US Structured Finance Issue: Hudson Yards' US$1.2bn CMBS
Miracle on the Hudson
Even in a city dominated by outsized skyscrapers (not to mention an outsized president-elect), the new glass tower at 10 Hudson Yards in New York City is something remarkable.
Perched above the Hudson River on Manhattan’s West Side, the 52-storey building was arguably more than half a century in the making. And the US$1.2bn financing package that finally brought it to life was easily IFR’s US Structured Finance Issue of the Year.
Real-estate magnate William Zeckendorf Sr first proposed developing the site in the 1950s. But he was just the first of many to fail to make it work.
It took The Related Group – one of the largest real-estate conglomerates in the US – to transform the property and nudge the heartbeat of New York ever-so-slightly west.
Expected to be completed in 2025 with more than 17m square feet of mixed-use space, the site will be the largest (in terms of square footage) private real-estate development in the US since the Rockefeller Center, according to Moody’s.
“It is helping to modernise a city that needs to be modernised,” said Matt Borstein, global head of commercial real estate at Deutsche Bank, which has led US$3bn in financing at the site.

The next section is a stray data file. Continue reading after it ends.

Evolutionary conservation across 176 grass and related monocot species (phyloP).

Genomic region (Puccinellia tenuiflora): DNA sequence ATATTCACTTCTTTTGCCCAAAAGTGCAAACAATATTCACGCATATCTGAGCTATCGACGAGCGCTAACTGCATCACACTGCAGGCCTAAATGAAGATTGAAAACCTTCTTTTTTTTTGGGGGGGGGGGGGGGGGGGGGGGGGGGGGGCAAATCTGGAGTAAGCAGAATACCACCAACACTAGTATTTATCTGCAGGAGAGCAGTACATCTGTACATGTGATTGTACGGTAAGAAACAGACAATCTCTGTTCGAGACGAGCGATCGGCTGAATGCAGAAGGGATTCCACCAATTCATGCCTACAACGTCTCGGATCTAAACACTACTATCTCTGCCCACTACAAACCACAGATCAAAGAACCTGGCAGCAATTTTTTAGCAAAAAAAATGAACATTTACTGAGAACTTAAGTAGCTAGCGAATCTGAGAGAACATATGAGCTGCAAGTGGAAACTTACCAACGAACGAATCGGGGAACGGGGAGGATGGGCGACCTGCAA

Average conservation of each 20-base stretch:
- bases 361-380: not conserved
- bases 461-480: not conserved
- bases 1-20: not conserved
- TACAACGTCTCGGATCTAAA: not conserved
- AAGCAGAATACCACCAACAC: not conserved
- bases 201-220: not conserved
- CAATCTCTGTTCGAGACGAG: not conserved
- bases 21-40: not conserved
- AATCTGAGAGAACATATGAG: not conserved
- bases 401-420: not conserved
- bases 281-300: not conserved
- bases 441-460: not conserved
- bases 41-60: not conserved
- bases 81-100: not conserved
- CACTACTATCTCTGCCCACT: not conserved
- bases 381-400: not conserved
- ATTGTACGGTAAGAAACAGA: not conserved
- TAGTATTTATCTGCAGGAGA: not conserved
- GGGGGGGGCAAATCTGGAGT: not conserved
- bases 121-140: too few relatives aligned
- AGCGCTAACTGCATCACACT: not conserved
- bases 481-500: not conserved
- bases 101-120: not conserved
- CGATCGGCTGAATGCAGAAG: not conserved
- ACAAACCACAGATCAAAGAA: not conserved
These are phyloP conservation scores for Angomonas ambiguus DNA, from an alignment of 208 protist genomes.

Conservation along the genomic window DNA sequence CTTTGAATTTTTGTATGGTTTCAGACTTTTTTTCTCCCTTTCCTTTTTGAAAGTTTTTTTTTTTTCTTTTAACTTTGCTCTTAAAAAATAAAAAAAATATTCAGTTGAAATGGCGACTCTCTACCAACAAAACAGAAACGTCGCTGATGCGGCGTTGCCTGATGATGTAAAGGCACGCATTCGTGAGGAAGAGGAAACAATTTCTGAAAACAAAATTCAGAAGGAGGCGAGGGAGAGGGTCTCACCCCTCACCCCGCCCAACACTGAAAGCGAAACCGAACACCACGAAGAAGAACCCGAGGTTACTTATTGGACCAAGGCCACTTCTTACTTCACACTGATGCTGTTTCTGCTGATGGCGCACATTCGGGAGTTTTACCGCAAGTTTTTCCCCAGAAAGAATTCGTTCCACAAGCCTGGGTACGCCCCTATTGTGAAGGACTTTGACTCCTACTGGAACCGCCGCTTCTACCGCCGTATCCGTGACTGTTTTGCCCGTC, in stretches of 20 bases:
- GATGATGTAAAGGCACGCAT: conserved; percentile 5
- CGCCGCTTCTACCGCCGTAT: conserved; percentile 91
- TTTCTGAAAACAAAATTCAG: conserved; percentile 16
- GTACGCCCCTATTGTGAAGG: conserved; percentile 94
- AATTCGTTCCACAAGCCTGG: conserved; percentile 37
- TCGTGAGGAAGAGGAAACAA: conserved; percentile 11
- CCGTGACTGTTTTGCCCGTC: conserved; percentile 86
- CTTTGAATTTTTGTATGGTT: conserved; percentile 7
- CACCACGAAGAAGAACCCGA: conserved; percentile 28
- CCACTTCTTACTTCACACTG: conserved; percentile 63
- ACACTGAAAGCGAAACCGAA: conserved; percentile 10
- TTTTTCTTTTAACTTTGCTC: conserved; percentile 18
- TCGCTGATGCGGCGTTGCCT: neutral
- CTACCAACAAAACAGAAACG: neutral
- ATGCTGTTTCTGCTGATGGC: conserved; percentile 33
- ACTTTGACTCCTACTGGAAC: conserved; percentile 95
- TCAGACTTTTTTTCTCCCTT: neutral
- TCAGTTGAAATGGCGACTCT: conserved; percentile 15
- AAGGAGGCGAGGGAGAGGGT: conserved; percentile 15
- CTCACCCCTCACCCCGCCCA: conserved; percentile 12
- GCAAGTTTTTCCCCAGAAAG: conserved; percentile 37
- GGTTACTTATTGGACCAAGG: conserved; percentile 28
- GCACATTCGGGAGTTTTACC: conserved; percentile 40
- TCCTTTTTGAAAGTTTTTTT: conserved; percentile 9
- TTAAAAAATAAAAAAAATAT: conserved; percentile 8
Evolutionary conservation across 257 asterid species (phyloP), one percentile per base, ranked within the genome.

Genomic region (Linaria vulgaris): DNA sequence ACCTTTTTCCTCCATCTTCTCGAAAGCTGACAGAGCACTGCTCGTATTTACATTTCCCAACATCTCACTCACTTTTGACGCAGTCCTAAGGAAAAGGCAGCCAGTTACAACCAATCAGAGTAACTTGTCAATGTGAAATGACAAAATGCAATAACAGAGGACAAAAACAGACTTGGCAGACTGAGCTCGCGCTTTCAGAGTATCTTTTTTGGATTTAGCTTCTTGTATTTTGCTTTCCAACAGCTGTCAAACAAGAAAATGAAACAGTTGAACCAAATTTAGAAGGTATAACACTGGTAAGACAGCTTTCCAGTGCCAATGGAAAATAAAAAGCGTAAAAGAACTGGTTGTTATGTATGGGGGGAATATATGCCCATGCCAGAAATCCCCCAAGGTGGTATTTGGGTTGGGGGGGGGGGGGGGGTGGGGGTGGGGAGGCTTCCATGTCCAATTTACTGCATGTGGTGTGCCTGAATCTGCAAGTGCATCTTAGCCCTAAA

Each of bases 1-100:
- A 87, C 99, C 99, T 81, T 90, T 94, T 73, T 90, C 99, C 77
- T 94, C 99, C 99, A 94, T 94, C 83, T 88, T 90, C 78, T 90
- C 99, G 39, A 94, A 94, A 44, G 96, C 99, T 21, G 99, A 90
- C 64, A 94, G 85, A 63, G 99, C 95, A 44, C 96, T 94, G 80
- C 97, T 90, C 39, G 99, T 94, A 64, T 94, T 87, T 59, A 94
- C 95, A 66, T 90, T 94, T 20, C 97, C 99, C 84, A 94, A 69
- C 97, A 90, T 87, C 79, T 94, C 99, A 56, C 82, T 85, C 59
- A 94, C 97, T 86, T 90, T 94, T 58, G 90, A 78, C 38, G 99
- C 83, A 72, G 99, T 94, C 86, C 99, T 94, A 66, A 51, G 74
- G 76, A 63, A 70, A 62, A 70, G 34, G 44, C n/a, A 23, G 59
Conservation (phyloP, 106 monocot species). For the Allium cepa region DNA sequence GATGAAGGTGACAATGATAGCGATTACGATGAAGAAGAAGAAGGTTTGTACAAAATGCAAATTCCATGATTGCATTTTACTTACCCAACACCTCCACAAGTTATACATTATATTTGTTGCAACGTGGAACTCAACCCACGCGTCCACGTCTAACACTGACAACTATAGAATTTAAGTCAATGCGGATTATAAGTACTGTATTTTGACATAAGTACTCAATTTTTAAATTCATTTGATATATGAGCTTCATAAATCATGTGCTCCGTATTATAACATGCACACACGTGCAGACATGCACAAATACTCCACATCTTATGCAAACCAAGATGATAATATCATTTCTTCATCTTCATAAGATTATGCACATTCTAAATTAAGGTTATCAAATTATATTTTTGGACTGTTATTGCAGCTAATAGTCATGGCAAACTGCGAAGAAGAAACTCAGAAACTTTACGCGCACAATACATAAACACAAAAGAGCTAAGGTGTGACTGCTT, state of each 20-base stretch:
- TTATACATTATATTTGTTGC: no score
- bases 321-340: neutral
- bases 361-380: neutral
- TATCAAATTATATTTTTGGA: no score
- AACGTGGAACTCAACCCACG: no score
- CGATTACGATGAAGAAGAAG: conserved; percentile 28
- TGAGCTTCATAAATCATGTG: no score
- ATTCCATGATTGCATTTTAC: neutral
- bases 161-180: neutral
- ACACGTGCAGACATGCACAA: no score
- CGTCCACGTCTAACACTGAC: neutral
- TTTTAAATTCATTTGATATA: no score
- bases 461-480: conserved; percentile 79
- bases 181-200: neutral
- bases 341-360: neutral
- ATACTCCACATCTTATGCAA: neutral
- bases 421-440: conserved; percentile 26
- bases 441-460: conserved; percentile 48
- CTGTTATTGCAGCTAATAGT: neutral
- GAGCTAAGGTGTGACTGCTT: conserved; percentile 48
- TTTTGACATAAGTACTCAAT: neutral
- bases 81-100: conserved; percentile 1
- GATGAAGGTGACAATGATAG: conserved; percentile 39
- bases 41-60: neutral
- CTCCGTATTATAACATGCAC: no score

Deutsche supplied about 70% of the US$900m 10-year senior debt on 10 Hudson, which will not even be the largest building at the property when complete.
Goldman Sachs accounted for the remainder, according to Moody’s.
The two banks acted as joint bookrunners and co-leads on the main CMBS, which packaged two-thirds of the debt – mostly as Triple A rated securities – and achieved some of the tightest pricing levels of the year.
The other US$300m was dropped into four separate conduit CMBS deals to give investors in multi-loan pools the rare chance to buy bonds anchored by such a prestigious asset.
In a novel twist, Deutsche and Goldman also sold US$300m of mezzanine debt to South Korean investors – an insurance company and pension funds – that bought shares in a fund that holds the loan.
And despite a difficult year at the German lender, it committed a further US$1.5bn towards a proposed 1m-square-foot retail centre at the site.
When completed, the site will host dozens of office, retail, residential and cultural spaces, and link up with the popular High Line walkway and a new extension to New York’s subway.
“The ability to be involved in the newest, most innovative, environmentally efficient modern building in New York City is what really makes the transaction super-special,” Borstein said.
“When the client has his most important transaction of the year – maybe in their company’s history – who is that client going to call?” he said. “In this case, we were the phone call.”